Sometimes our favorites memories of childhood aren’t the big aha Disneyland moments. Sometimes, they’re the simpler, everyday routines we cherished. When I was a kid I loved the smell of cigars in my father’s den, or the smell of leaded gasoline being pumped in our car! I know, I’m weird.
I loved the way my Aunt Valerie bounced me on her knee and I was mesmerized by the trembles in my great-grandmother’s hand when she sewed. Some of my recollections even have a soundtrack, like when my grandfather would drive around and sing silly songs such as Skinamarinky-dinky-dink, Skinamarinky-doo, or when he’d play the ukelele in our little beach house, or when he would dance with my mother out on the floor of this honky-tonk and everyone would stop and stare at the pair they were!
I guess that’s where I got suckered in to old country music. Now don’t get me wrong, I blasted Guns N Roses as loud as I could get away with throughout my teenage years. My mother even confiscated the authentic concert t’shirt I proudly wore. But no matter how much I love Rock N Roll, pop, hair bands, or even hip-hop, it’s country music that seems to speak to me.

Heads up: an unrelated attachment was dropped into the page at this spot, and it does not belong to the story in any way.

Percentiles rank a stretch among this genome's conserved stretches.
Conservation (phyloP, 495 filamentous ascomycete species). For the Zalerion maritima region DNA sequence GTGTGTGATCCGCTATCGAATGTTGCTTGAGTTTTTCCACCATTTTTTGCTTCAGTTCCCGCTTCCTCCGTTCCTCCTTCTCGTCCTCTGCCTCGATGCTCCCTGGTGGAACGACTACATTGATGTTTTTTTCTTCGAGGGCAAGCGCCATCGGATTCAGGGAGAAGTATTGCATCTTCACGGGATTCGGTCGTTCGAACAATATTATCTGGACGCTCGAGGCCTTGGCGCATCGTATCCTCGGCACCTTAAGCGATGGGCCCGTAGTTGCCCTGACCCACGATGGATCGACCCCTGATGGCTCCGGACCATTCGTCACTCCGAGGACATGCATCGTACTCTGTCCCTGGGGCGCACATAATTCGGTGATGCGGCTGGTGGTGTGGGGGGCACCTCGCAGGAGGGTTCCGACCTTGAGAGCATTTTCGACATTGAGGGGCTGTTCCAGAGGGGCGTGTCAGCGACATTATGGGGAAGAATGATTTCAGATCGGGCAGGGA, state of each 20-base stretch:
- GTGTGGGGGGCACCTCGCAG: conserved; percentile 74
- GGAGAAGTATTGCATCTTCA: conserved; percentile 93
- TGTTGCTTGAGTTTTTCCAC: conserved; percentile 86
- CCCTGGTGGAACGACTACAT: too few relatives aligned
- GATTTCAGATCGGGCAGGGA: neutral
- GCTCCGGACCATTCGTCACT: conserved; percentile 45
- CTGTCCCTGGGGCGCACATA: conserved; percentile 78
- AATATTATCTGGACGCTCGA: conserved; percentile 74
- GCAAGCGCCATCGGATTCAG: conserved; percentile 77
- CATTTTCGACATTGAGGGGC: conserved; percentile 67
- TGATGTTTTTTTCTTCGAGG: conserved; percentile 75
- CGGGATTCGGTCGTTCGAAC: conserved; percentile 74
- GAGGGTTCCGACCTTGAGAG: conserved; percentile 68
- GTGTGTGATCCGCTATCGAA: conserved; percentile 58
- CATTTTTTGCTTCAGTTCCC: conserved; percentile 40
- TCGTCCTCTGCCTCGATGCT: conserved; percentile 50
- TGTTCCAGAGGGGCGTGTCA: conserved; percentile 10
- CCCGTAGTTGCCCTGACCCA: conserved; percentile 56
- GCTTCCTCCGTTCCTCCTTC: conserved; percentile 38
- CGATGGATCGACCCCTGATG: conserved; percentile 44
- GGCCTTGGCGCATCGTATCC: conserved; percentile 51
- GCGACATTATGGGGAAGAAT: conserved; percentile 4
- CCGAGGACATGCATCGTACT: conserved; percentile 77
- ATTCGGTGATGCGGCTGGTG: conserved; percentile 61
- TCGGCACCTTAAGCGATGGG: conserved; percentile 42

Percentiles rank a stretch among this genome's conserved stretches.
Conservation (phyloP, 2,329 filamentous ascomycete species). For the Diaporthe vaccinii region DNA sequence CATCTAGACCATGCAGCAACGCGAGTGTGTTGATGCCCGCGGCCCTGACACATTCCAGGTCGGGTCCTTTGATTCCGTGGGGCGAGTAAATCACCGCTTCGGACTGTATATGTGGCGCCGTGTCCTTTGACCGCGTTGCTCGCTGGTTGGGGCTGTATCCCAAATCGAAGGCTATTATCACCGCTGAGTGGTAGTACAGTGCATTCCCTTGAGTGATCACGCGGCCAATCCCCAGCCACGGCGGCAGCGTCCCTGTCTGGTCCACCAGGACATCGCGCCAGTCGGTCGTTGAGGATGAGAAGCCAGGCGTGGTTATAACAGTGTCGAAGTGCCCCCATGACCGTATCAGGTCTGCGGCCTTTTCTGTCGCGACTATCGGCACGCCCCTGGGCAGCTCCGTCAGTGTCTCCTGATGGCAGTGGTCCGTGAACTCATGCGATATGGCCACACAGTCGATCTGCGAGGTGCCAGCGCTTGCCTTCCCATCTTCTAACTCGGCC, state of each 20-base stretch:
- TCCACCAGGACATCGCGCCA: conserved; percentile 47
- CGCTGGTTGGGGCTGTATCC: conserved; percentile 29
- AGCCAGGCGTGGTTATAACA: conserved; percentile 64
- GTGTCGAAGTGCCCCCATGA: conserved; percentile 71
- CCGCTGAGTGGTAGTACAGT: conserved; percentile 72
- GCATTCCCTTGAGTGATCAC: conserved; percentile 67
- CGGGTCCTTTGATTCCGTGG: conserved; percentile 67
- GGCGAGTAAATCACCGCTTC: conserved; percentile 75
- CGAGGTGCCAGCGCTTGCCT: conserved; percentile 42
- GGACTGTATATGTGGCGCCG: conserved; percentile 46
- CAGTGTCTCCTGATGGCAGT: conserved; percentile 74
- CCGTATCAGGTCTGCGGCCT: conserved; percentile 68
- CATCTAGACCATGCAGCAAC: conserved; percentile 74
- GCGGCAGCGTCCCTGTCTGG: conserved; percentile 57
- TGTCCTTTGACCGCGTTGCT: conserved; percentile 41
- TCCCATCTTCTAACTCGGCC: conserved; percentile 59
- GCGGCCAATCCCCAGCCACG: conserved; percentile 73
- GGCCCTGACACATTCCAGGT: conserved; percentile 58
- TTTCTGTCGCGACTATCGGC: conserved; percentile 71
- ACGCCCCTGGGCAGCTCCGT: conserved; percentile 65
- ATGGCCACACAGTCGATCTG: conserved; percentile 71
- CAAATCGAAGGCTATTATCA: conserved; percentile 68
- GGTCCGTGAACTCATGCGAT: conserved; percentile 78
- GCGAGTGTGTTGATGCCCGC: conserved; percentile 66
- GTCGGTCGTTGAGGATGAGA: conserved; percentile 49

When I was young, I remember Saturday mornings. My mom would spin Conway Twitty’s Greatest Hits, or Alabama’s live album, or old George Jones on vinyl. She’d crank it up and we’d clean the house together. I never minded doing my chores when we could sing along. And since my mom can’t carry a tune in a bucket (her words, not mine), it never mattered if we were a little off-key. We could just sing and scrub! There’s just something about the pop and crackle of an old record as it plays through the house, and knowing right when that arm is gonna lift off the record, digital music may sound better, but it lacks that rustic character a vinyl album holds in those circuitous grooves.
When I heard that the Old Possum (George Jones) passed away, I immediately remembered the first time I understood how he stopped loving her today. I was a little girl, so my mama had to explain that whole “they placed a wreath upon his door” part. It was the saddest song I’d ever fallen in love with.
He may have stopped loving her today, but I wonder, who’s gonna fill his shoes?